Scientists have disproved a decades-old orthodoxy: Cerebrospinal fluid does not leave the cranial cavity via blood vessels, but instead through the lymphatic system.
This finding has far-reaching implications in new treatments for dementia.
The brain sits fully immersed in an aqueous liquid called cerebrospinal fluid. Every day, the human body produces about half a liter of new cerebrospinal fluid in the cerebral ventricles; this liquid originates from the blood. This same quantity then has to exit the cranial cavity again every day.
Researchers in the group led by Michael Detmar, professor of pharmacogenomics at ETH Zurich, have now published a study showing that in mice, the cerebrospinal fluid exits the cranial cavity through the lymph vessels.
The work, published in Nature Communications, identifies another central role of the lymphatic system.
Past research has inadequately explained how cerebrospinal fluid exits the cranial cavity. Scientists knew that two paths were available—blood vessels (veins) and lymphatic vessels—but for a long time, and due to insufficient research tools, they had assumed that drainage through the veins was by far the predominant pathway.
The researchers, led by Steven Proulx, senior scientist in Detmar’s group, have now been able to refute this assumption. They injected tiny fluorescent dye molecules into the ventricles (cavities) of the brain in mice and observed how these molecules exited the cranial cavity.
They used a sensitive non-invasive imaging technique to examine the blood vessels in the periphery of the animals’ bodies, as well as the lymphatic and blood vessels directly draining the skull.
It turned out that the dye molecules appeared after just a few minutes in the lymphatic vessels and lymph nodes outside the brain. The researchers were unable to find any molecules in blood vessels so quickly after the injection.
They were also able to determine the exact path of the dye molecules and thus the cerebrospinal fluid: It leaves the skull along cranial nerve sheaths—in particular around the olfactory and optic nerves. “Once in tissue outside the brain, it is removed by the lymphatic vessels,” explains Qiaoli Ma, a doctoral student in Detmar’s group and lead author of the study.
The scientists are not entirely able to rule out whether a small portion of the cerebrospinal fluid also leaves the brain through the veins. However, based on their research findings, they are convinced that the lion’s share travels through the lymphatic system, and that the anatomy textbooks will require editing.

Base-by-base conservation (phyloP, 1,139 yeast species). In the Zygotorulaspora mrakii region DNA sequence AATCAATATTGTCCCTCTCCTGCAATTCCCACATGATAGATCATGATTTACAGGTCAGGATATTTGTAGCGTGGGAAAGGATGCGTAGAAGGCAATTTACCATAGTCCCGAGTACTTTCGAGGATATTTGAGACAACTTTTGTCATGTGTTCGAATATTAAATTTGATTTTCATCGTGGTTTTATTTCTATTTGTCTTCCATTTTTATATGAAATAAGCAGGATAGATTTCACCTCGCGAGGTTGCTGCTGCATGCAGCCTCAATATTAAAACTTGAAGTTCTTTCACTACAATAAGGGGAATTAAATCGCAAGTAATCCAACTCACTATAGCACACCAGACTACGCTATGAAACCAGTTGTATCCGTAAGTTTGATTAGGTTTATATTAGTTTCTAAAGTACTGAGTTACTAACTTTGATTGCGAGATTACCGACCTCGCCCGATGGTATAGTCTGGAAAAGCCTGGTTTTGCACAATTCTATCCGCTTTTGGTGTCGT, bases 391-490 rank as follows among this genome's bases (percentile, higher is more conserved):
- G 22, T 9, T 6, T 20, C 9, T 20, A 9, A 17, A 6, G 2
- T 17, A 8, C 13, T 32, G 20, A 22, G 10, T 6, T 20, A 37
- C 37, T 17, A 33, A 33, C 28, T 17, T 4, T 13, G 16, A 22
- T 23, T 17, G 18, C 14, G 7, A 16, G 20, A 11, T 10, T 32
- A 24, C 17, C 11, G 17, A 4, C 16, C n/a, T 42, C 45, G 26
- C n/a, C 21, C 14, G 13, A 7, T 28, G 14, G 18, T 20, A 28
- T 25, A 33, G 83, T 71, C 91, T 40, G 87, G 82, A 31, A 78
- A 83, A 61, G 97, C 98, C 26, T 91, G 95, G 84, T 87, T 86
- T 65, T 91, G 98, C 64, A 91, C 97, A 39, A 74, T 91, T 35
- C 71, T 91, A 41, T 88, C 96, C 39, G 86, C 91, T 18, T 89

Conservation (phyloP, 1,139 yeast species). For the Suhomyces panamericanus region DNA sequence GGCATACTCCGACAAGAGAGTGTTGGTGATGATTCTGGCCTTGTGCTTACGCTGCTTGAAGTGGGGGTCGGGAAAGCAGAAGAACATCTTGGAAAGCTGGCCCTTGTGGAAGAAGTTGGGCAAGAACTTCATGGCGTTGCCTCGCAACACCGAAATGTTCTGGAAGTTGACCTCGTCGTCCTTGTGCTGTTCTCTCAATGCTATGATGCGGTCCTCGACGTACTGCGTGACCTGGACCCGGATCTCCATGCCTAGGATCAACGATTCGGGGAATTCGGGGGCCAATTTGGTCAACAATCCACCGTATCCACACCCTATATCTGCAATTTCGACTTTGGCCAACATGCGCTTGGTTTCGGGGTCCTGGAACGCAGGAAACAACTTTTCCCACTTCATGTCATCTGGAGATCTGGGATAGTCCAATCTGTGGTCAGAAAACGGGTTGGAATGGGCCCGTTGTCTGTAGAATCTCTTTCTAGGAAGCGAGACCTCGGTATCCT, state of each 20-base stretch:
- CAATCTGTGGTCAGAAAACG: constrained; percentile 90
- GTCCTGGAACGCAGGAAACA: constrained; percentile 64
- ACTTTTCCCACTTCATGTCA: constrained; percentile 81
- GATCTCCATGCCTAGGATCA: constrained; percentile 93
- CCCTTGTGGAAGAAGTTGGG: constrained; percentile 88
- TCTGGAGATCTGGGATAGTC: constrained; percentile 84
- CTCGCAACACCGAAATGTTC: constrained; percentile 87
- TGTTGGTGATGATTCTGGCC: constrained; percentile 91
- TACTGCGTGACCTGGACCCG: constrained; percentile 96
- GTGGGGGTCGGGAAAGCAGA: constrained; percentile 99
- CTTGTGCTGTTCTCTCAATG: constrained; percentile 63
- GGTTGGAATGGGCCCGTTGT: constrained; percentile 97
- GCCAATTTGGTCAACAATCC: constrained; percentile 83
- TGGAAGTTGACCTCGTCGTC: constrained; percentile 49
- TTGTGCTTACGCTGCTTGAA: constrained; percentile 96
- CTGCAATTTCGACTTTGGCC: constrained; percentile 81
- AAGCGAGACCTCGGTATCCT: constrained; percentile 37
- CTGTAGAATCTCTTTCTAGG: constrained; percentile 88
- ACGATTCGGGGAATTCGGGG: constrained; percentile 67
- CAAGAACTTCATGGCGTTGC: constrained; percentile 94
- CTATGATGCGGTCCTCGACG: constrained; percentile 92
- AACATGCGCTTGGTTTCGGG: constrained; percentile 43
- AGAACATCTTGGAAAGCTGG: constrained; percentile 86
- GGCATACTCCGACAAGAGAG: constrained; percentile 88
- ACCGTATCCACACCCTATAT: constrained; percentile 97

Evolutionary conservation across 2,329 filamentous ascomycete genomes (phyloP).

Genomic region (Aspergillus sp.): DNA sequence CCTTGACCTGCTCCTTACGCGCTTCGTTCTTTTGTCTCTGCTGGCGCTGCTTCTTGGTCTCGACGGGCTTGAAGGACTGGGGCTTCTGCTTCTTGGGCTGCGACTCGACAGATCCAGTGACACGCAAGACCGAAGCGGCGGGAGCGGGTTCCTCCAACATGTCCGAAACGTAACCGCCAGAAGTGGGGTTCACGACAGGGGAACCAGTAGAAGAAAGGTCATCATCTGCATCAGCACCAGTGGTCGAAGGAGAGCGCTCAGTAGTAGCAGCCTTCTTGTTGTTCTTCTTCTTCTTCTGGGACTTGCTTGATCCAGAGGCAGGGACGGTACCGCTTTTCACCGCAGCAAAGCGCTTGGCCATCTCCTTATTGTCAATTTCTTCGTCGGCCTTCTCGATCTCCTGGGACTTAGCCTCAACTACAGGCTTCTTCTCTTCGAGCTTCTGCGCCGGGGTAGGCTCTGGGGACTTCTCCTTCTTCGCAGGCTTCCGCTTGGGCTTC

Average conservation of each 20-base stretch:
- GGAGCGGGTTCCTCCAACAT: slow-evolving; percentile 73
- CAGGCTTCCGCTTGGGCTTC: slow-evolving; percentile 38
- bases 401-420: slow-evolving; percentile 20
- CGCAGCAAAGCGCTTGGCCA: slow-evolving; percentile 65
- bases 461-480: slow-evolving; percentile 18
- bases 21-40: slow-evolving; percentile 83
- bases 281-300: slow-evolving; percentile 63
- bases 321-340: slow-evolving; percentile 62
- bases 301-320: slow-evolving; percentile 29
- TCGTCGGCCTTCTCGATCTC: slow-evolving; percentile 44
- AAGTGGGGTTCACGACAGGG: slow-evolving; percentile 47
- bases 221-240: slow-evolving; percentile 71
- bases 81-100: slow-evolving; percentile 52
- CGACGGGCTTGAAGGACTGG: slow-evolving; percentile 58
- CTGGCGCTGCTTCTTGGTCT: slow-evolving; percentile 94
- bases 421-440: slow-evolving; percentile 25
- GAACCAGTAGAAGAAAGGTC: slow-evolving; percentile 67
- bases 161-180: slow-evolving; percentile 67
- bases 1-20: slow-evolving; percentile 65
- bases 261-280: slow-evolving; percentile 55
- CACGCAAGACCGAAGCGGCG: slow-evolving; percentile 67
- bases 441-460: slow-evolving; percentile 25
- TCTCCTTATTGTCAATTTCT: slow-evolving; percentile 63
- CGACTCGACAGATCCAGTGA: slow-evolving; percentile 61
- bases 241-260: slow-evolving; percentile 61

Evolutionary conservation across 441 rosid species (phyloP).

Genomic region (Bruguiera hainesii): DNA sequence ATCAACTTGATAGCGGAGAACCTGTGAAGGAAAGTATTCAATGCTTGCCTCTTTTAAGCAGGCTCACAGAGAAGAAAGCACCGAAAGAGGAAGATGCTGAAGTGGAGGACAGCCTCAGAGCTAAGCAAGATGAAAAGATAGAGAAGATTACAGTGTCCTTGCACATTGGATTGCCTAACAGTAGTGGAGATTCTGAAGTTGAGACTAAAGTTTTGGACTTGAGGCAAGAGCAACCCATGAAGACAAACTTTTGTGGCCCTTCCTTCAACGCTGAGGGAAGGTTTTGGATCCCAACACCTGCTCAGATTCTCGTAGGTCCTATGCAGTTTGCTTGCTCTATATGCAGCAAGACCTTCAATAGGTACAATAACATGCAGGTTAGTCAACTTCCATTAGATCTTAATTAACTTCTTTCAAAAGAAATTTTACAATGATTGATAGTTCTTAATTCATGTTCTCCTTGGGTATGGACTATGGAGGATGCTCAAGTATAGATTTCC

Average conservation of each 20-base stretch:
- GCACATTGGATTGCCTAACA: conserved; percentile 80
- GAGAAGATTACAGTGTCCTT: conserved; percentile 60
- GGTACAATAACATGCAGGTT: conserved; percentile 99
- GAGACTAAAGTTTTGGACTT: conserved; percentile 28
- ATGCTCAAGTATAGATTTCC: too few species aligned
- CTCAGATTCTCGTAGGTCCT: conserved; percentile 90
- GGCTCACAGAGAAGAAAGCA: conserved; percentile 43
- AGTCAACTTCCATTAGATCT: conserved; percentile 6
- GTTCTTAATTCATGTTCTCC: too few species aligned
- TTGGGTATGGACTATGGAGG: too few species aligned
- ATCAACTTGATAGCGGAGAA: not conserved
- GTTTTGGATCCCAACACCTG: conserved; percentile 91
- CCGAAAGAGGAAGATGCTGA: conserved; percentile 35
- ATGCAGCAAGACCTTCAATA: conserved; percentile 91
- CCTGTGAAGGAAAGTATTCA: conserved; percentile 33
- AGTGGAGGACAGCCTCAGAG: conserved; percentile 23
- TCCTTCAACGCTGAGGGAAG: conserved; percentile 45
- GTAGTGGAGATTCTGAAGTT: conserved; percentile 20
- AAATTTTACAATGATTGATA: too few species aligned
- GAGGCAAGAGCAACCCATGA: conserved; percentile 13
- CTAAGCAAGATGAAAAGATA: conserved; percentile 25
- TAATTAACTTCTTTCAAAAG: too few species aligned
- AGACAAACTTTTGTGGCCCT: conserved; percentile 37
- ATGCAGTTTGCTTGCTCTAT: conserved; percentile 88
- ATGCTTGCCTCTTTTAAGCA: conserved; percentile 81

Flushing the brain
Scientists assume that the circulation of cerebrospinal fluid has a purifying function. “The immune system eliminates toxins elsewhere in the body, but the brain is considered to be largely disconnected from this system. Only a few immune cells have access under normal conditions,” explains Proulx.
“The cerebrospinal fluid steps into the breach here. By constantly circulating, it flushes the brain and removes unwanted substances.”
This flushing function could offer a starting point for treatment of neurodegenerative diseases such as Alzheimer’s. Misfolded proteins that accumulate in the brain cause Alzheimer’s. Proulx and his colleagues speculate that these misfolded proteins could be eliminated by, for example, drugs that induce lymphatic flow.
Similarly, studies could take place to examine whether it is possible to manage inflammatory diseases of the central nervous system, such as multiple sclerosis, through influence of the lymphatic flow.
Slower flow in old age
The scientists also showed that much less cerebrospinal fluid flows out of the brain in older mice than in younger ones, presumably because less fluid is produced in old age. Since Alzheimer’s and other forms of dementia occur in old age, the researchers think it will be interesting to examine whether stimulation of the flow of cerebrospinal fluid could slow down the progression of dementia. This is the question the scientists would like to explore next in a mouse model.
Detmar’s group has already shown that other diseases outside the brain can be treated by stimulation of the lymphatic flow. In the case of rheumatoid arthritis and psoriasis, the researchers succeeded in relieving symptoms through stimulation of the lymphatic flow.
The researchers say that studies on cerebrospinal outflow in humans may be conceivable in the future. The fluorescent marker molecule does not trigger an immune reaction and is efficiently eliminated by the body. Before the molecule can be used in humans, the scientists must first apply for the necessary approval.
“Research on the lymphatic system did not receive the attention it deserved until recently. Some in the scientific world have even ignored the lymphatic system altogether,” says Proulx.
Source: ETH Zurich